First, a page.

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3 Most Used Resin Types for Pipe Relining

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The whole process of pipe relining focuses on articulating the resin liner into the pipeline. Simple but effective methods are used to ensure the resin liner doesn’t get damaged during pipe insertion. Basically, the resin liner is the core of the pipe relining solution. After all, the resin liner essentially becomes main pathway of the sewer wastes after pipe relining. Some homeowners don’t know there are different types of resin used for pipe relining. You will see a list of the basic yet most used resin types in pipe relining.   

The Polyester Resin Type

Polyester has the fastest curing time compared to the other two resin which we will discuss later on. This makes polyester a highly recommended material for those who want to finish a pipe relining project quickly. The reason why the curing process for polyester is fast is because it can be mixed with other substances. Another advantage of polyester is its affordability. It’s cheaper than epoxy resin and vinyl ester resin. So far so good; but polyester seems to have more disadvantages than advantages. These drawbacks discourage lot of contractors. One of such  drawbacks is the odour it produces. The odour comes from the styrene compounds found in polyester. Another issue with this resin are the volatile organic compounds (VOC’s) it contains. What is even more alarming is that the VOC’s are actually carcinogenic. This forces the repair crew to add equipment for proper ventilation. Polyester also has a fast shrink rate which can be a problem in the long run. You see, resin liners need to be bonded well with the old pipeline to be of actual use. As the years go by, the resin liner shrink loses its grip on the pipes and becomes less effective. This is normal but some resin liners shrink faster than others — just like polyester.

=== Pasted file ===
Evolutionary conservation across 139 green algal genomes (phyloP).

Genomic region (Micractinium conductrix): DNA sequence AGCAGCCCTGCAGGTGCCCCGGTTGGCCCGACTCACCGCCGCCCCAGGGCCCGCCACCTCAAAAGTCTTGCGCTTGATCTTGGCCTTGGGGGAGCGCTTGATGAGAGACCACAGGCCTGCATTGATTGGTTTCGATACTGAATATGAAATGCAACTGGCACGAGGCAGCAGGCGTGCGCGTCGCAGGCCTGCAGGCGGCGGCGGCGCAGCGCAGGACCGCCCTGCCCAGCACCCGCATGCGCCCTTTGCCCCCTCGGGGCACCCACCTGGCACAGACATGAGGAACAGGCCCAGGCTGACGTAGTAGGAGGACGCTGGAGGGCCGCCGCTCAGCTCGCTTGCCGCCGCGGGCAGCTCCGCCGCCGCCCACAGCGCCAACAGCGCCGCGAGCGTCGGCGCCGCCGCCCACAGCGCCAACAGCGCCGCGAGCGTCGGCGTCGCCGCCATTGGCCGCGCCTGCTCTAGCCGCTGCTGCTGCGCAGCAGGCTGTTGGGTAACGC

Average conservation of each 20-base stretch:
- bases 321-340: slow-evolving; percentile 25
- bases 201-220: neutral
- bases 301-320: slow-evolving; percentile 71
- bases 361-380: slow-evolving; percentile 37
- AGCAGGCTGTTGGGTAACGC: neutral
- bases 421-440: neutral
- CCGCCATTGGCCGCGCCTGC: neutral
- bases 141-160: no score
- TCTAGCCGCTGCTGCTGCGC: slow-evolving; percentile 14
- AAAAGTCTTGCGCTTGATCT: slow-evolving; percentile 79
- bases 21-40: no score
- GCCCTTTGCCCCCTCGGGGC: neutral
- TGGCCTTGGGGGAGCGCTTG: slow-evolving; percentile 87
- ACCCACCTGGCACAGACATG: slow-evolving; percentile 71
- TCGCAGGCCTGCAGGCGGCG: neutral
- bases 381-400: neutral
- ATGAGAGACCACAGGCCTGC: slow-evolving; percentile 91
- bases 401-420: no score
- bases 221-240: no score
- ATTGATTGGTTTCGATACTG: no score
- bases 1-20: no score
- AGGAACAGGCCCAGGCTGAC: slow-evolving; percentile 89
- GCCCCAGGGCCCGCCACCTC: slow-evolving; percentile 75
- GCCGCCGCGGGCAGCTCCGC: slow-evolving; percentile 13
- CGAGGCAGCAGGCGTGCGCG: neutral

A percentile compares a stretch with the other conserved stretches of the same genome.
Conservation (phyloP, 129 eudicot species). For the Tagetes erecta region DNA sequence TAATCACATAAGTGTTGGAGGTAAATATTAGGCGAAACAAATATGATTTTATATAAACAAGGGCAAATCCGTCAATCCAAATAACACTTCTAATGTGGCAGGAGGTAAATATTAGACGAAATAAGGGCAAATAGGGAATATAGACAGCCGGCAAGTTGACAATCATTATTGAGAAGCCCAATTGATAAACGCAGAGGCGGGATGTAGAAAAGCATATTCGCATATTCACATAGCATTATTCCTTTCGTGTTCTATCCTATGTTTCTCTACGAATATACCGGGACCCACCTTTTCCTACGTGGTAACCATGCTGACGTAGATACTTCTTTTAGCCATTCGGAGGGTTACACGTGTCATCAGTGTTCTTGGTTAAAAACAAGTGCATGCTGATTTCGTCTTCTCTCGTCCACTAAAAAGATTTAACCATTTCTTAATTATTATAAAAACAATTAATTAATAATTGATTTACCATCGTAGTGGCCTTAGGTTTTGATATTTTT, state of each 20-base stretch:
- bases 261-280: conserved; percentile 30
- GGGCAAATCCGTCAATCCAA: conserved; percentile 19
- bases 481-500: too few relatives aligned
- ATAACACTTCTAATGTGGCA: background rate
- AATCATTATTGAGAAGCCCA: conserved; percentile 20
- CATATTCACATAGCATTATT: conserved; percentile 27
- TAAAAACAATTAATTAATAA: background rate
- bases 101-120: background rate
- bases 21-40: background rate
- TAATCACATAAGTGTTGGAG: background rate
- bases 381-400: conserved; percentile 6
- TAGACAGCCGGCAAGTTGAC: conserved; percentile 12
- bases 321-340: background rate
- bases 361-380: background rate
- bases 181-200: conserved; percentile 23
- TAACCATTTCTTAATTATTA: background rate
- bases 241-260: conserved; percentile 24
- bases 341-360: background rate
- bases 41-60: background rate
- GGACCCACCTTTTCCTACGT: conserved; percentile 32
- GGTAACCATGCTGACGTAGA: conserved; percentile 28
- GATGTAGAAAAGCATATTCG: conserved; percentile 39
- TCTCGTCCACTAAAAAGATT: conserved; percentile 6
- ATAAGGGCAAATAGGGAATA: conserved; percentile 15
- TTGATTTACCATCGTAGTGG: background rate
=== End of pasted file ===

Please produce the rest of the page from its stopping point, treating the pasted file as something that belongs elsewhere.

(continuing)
Epoxy resin

Epoxy resin is like the opposite of polyester. Many contractors actually prefer epoxy than polyester just because it has better durability. Epoxy shrinks just like any other resin liner but it’s rate is so slow. An epoxy resin liner bonded with a pipe can last for many decades or even a lifetime. It also doesn’t produce any odours or contain VOC’s. Property occupants don’t have to leave their homes since there is no threat of inhaling carcinogenic substances. One downside of epoxy is that it’s more expensive than polyester and vinyl ester. Considering the quality and safety; the price shouldn’t be a surprise. A true drawback of epoxy resin is the long time it takes to cure. The curing time even becomes longer if the resin has been frozen for a very long time.  

Vinyl ester resin

Vinyl ester is more of a combination of polyester and epoxy. The hybrid composition of this resin liner makes it the most resistant resin liner among the three in this list — and other kinds of resins out there. Vinyl ester can survive chemicals and acids that have pH range of 1 to 14. Unfortunately, it shares the same disadvantages with polyester.